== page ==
The Fatigue Assessment Scale as a Simple and Reliable Tool in Systemic Lupus Erythematosus

A Cross-Sectional Study

Alice Horisberger; Delphine Courvoisier; Camillo Ribi


Arthritis Res Ther. 2019;21(80) 

In This Article

Abstract and Introduction


Background: The vast majority of patients with systemic lupus erythematosus (SLE) complain about fatigue. They also report fatigue as one of their most debilitating symptoms. Yet, in clinical practice, fatigue is only rarely assessed and remains poorly understood. The purpose of this study is to validate the Fatigue Assessment Scale (FAS) and assess the impact of disease activity on fatigue in SLE.

Methods: A cross-sectional single-center study of patients was included in the Swiss SLE Cohort Study. The FAS and the Short Form 36 (SF-36) were administered to SLE patients and controls with primary Sjogren's syndrome (pSS) and healthy volunteers (HV) attending our clinic. Disease activity in SLE was captured at the same time as patient-reported outcomes using the SLE Disease Activity Index score with the Safety of Estrogens in SLE National Assessment modification (SELENA-SLEDAI) and the physician's global assessment. We explored the internal consistency, reproducibility, construct validity, and convergence of the FAS, in comparison to the vitality subscale (VT) of the SF-36. We examined the association of FAS with demographics, disease type, SLE disease activity, and clinical features.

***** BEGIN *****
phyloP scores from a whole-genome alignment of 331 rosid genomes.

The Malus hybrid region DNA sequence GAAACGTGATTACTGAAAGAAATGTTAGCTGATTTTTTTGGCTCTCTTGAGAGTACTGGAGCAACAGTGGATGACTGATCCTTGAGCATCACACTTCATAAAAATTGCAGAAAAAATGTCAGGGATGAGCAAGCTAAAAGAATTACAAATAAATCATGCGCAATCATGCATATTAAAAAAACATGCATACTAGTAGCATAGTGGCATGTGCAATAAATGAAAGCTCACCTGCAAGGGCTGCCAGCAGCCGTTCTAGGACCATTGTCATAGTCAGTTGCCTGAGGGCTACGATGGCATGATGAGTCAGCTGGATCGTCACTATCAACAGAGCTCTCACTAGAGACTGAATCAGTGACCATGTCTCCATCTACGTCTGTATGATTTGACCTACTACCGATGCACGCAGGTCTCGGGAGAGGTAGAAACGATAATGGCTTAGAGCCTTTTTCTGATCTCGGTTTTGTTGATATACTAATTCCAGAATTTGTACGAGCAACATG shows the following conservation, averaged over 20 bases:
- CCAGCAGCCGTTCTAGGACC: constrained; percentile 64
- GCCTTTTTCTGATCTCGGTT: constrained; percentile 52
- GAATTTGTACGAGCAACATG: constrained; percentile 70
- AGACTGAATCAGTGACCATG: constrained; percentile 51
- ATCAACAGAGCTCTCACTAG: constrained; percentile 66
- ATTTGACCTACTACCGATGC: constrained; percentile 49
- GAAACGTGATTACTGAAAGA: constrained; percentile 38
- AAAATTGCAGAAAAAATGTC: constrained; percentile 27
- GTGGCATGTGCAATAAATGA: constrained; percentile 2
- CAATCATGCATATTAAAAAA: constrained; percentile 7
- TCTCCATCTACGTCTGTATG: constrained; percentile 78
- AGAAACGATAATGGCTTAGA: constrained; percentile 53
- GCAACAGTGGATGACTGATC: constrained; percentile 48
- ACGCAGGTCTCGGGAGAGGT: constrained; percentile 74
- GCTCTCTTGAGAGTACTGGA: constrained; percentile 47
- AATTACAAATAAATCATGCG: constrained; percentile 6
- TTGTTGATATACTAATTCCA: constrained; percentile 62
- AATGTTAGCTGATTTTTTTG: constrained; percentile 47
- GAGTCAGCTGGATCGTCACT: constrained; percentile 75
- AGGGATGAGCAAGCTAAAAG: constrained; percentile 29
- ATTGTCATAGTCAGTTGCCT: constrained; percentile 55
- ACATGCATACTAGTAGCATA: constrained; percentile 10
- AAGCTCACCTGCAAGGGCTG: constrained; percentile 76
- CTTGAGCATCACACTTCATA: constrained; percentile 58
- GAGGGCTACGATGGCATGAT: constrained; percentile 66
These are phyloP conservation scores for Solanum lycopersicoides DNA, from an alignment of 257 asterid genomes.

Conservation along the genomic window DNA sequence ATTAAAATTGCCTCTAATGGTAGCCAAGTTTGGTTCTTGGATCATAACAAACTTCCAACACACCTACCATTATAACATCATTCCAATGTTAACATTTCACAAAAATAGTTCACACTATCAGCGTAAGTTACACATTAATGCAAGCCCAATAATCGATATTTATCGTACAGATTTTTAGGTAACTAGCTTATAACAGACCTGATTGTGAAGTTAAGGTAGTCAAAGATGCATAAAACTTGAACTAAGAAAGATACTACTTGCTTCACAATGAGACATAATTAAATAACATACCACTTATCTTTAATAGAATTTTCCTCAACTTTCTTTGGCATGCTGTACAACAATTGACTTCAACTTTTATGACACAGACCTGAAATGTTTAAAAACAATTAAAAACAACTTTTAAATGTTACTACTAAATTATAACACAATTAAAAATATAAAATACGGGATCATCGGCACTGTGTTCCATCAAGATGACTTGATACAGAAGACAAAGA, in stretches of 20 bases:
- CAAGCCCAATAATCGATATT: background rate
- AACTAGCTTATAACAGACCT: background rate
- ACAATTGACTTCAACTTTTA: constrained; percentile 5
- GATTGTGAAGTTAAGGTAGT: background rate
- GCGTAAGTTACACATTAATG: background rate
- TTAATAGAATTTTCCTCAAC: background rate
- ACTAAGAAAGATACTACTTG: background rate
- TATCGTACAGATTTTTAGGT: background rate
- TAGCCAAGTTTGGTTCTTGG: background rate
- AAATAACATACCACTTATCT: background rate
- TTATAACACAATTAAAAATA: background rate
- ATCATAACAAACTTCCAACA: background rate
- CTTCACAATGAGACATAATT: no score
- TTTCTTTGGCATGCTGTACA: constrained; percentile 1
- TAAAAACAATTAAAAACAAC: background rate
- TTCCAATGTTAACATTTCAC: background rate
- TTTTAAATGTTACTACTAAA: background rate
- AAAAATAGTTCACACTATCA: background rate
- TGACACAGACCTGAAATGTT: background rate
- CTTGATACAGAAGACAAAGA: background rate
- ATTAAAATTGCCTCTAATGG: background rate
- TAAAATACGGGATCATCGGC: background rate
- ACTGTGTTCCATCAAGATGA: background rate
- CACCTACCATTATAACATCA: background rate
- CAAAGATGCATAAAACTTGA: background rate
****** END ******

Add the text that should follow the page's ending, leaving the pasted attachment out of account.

Results: Of the 73 SLE subjects, 89% were women and 77% were Caucasians. The median age was 43 years, and 23 (32%) patients had active SLE. Demographics in pSS and HV were similar. Within the SLE group, FAS displayed good internal consistency (Cronbach's alpha = 0.93), unidimensionality, and test-retest reliability (ICC = 0.90). FAS and VT correlated well. The total FAS was highest in active SLE and pSS and higher in non-active SLE compared to HV.

Conclusion: The FAS is a promising tool to measure fatigue in SLE. Patients with SLE display a significantly higher level of fatigue than HV, which is even more pronounced in active disease and comparable to fatigue levels measured in pSS.